'Get Tested' Is Advice as AIDS Infection Rate Rises in Duval; Advancements in Treatment Dampen Fear of the Disease

By Howard, Kate | The Florida Times Union, March 20, 2010 | Go to article overview

'Get Tested' Is Advice as AIDS Infection Rate Rises in Duval; Advancements in Treatment Dampen Fear of the Disease


Howard, Kate, The Florida Times Union


Byline: KATE HOWARD

Shannon Nelson's conscience won't let him be anything but honest when it comes to his HIV status. So when he meets someone he thinks about dating, he's up-front.

Wouldn't you rather be with someone who tells you he's HIV-positive, he asks, than someone who doesn't?

"The answer is always 'someone who doesn't say,'" said Nelson. "It's twisted."

Nelson believes he was infected nearly eight years ago by a long-term partner who didn't tell him he had HIV. By the time he got sick and went to the testing facility at River Region Human Services, Nelson, then 30, already had full-blown AIDS.

Now Nelson is feeling healthy, his disease virtually undetectable. He works at the facility where he was tested, handing out the same bad news he received many years ago.

Jacksonville health officials and social service agencies say it's people like Nelson - younger gay men - they're focused on reaching now more than ever as infection rates continue to rise.

The Duval County Health Department plans an in-depth study soon to see just how much faster the number of new HIV cases is rising among gay men. Their message is the same as it was when the disease was new: Get tested, and if you're infected, change your behavior.

In the most recent survey of Duval County, more than 8,600 people have HIV or AIDS. More than half of the 2,360 people living with HIV are between 20 and 40 years old, and nearly 40 percent of all the men said they'd been exposed through sex with other men.

The reasons given for the rise are complex.

More people than ever are being tested and counted, even if they caught the disease years ago. And experts believe the healthy lives many infected people lead with advanced treatment has dampened fears about contracting AIDS.

"Before 1995, people got infected and died," said Mitch Marcus, an early-intervention consultant with the Duval County Health Department HIV/AIDS program. "The disease was so horrific it put the fear in people. To a significant degree, we've lost that fear factor."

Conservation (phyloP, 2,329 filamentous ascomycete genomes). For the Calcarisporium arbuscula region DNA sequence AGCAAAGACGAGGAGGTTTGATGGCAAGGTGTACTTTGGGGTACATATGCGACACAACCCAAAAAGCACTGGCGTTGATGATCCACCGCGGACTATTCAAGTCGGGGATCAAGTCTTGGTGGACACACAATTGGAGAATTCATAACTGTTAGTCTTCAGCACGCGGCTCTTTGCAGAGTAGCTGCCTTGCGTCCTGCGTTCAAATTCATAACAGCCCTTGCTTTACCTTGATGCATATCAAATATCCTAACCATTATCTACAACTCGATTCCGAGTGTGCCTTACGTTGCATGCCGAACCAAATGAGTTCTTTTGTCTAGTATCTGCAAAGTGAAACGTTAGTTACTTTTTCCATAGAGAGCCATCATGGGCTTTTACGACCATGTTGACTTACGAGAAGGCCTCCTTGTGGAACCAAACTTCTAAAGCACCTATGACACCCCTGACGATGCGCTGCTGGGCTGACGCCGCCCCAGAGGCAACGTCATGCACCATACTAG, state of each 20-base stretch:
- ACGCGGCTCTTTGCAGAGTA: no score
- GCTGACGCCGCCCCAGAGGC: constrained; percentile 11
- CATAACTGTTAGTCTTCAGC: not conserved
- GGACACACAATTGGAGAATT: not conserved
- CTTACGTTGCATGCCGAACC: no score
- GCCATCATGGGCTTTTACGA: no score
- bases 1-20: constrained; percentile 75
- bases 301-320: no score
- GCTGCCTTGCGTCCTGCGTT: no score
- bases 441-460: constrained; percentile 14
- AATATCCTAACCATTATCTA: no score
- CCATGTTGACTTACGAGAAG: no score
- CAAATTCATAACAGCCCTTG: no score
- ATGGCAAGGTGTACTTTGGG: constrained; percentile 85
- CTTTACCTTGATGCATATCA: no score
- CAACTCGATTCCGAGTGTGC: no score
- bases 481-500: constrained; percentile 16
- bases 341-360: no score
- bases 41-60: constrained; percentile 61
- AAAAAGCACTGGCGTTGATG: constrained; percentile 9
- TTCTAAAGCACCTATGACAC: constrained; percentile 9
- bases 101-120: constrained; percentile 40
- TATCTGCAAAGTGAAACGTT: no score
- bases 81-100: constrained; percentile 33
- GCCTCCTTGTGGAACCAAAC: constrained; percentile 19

After several years where much of the grant money went to combating HIV infection among black women, the focus has swung back around locally to programs aimed at gay men. Officially, the group is classified as men who have sex with men, because many people in the target audience are in relationships with women or don't identify themselves as gay.

SPREADING THE MESSAGE

Reaching these young people means spreading the message from the inside out, says Cindy Watson. She is executive director of the Jacksonville Area Sexual Minority Youth Network, or JASMYN, which supports young gay, bisexual and transgender youth.

Many of the young people Watson knows have been kicked out of their homes, ostracized and rejected for their sexual orientations. She thinks that rejection adds to the likelihood they'll engage in risky behavior that could lead to AIDS.

"When you get that message, you might feel like you don't have anything to lose," Watson said. "I'm bad already. I'm going to be as bad as I can be."

JASMYN is now trying to reach young black gay men before they become part of a scary statistic: At least one in every 13 carries the disease, according to the Florida Department of Health. They're seeking out popular students who already have the ears of their friends to promote safe sex.

Though the impact of HIV and AIDS on the gay population was high from the beginnings of the disease in 1981, researchers at the U.S. Centers for Disease Control and Prevention say infections dropped as ways to prevent it became well-known.

"In recent years, we've seen those trends reverse," said Rich Wolitski, deputy director for behavioral and social science in CDC's division of HIV/AIDS prevention. "Now we've been seeing a steady increase in new HIV infection among men who have sex with men in recent years. …

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